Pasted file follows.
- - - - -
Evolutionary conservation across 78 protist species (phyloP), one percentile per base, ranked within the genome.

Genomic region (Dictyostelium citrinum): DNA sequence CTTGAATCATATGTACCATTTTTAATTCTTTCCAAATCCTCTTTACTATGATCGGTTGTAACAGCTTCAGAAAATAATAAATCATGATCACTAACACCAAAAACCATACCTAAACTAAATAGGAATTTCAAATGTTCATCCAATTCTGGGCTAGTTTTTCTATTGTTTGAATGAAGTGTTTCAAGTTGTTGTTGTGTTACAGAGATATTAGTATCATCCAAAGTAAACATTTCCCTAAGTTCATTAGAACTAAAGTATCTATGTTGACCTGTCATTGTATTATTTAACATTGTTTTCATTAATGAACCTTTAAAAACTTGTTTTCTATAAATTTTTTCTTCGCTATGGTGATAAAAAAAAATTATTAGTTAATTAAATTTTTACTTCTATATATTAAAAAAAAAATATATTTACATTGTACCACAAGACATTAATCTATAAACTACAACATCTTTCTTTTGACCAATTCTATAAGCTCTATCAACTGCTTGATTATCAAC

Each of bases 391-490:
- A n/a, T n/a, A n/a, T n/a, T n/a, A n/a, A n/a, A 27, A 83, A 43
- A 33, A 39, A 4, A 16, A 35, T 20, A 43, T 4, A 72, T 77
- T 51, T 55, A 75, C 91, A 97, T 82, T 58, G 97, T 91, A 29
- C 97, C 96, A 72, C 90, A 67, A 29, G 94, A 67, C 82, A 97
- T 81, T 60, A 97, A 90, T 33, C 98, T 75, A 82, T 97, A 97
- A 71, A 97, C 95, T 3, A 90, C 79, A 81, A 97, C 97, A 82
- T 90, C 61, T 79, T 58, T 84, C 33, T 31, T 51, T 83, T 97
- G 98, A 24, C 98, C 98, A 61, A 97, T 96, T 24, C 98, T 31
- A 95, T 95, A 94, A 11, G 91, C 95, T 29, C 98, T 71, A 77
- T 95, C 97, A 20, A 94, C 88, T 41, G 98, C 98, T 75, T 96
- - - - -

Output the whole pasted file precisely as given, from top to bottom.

Evolutionary conservation across 78 protist species (phyloP), one percentile per base, ranked within the genome.

Genomic region (Dictyostelium citrinum): DNA sequence CTTGAATCATATGTACCATTTTTAATTCTTTCCAAATCCTCTTTACTATGATCGGTTGTAACAGCTTCAGAAAATAATAAATCATGATCACTAACACCAAAAACCATACCTAAACTAAATAGGAATTTCAAATGTTCATCCAATTCTGGGCTAGTTTTTCTATTGTTTGAATGAAGTGTTTCAAGTTGTTGTTGTGTTACAGAGATATTAGTATCATCCAAAGTAAACATTTCCCTAAGTTCATTAGAACTAAAGTATCTATGTTGACCTGTCATTGTATTATTTAACATTGTTTTCATTAATGAACCTTTAAAAACTTGTTTTCTATAAATTTTTTCTTCGCTATGGTGATAAAAAAAAATTATTAGTTAATTAAATTTTTACTTCTATATATTAAAAAAAAAATATATTTACATTGTACCACAAGACATTAATCTATAAACTACAACATCTTTCTTTTGACCAATTCTATAAGCTCTATCAACTGCTTGATTATCAAC

Each of bases 391-490:
- A n/a, T n/a, A n/a, T n/a, T n/a, A n/a, A n/a, A 27, A 83, A 43
- A 33, A 39, A 4, A 16, A 35, T 20, A 43, T 4, A 72, T 77
- T 51, T 55, A 75, C 91, A 97, T 82, T 58, G 97, T 91, A 29
- C 97, C 96, A 72, C 90, A 67, A 29, G 94, A 67, C 82, A 97
- T 81, T 60, A 97, A 90, T 33, C 98, T 75, A 82, T 97, A 97
- A 71, A 97, C 95, T 3, A 90, C 79, A 81, A 97, C 97, A 82
- T 90, C 61, T 79, T 58, T 84, C 33, T 31, T 51, T 83, T 97
- G 98, A 24, C 98, C 98, A 61, A 97, T 96, T 24, C 98, T 31
- A 95, T 95, A 94, A 11, G 91, C 95, T 29, C 98, T 71, A 77
- T 95, C 97, A 20, A 94, C 88, T 41, G 98, C 98, T 75, T 96